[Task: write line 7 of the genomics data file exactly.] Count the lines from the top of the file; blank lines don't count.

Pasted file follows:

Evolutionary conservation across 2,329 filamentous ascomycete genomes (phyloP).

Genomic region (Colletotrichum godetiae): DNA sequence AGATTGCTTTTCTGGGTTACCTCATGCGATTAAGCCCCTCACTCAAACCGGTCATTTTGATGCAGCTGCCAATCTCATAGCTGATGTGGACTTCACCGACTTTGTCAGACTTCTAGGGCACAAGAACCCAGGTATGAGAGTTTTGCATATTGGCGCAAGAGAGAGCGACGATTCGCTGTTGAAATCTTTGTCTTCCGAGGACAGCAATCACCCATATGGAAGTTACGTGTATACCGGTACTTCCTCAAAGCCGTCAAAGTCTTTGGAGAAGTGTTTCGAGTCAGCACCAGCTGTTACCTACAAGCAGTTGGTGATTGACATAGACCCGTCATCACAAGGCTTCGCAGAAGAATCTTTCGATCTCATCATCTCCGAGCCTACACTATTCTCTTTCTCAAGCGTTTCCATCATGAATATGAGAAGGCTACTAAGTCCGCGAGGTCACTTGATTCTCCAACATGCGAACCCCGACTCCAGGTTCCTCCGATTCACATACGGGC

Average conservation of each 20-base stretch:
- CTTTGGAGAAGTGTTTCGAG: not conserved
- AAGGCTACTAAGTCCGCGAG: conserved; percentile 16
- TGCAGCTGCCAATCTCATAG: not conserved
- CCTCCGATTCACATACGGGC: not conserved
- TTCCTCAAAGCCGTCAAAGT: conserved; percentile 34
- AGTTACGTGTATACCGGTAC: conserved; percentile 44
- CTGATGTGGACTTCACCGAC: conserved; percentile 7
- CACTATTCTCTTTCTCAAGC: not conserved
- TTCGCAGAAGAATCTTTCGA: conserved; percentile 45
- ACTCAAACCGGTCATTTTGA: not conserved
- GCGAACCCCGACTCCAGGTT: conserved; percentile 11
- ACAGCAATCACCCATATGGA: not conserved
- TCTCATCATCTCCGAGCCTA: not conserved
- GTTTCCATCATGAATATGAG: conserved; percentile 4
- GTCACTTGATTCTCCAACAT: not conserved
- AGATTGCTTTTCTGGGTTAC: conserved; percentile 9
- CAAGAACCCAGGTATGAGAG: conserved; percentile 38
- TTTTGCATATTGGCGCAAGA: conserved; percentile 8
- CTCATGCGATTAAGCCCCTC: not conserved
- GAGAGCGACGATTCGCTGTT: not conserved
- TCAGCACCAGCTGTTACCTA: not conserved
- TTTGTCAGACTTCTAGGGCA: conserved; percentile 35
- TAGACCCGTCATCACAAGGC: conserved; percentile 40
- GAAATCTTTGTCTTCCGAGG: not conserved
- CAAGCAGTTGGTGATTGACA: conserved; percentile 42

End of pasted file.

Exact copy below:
- CCTCCGATTCACATACGGGC: not conserved